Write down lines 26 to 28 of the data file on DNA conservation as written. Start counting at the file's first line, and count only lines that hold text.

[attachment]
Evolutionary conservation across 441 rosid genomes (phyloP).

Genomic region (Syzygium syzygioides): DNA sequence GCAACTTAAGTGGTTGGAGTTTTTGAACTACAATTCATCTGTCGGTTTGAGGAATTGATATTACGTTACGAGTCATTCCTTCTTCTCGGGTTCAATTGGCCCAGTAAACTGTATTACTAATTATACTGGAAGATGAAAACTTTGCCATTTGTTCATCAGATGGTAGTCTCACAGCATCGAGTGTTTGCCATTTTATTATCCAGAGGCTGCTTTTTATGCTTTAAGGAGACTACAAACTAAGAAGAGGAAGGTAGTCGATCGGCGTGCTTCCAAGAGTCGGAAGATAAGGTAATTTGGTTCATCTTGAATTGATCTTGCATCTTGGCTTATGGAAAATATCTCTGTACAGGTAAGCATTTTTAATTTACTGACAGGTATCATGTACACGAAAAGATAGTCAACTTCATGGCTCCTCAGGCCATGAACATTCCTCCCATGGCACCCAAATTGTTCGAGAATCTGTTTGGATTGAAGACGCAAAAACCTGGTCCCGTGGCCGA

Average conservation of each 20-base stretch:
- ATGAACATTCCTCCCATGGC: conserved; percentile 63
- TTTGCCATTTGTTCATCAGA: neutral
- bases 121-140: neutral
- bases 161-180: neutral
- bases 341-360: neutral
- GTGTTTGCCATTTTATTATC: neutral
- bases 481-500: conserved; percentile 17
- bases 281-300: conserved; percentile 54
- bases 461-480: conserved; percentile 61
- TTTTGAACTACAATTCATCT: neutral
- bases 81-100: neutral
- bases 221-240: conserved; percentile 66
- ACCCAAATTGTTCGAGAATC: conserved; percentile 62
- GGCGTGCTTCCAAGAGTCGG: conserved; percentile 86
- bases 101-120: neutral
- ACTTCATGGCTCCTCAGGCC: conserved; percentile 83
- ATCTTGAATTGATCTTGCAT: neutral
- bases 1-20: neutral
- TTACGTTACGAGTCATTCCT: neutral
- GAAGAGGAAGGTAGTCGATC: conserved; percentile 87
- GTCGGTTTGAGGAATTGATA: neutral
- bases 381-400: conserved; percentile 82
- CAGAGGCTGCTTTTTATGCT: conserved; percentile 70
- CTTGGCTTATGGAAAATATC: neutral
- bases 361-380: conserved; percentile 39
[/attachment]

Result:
- CAGAGGCTGCTTTTTATGCT: conserved; percentile 70
- CTTGGCTTATGGAAAATATC: neutral
- bases 361-380: conserved; percentile 39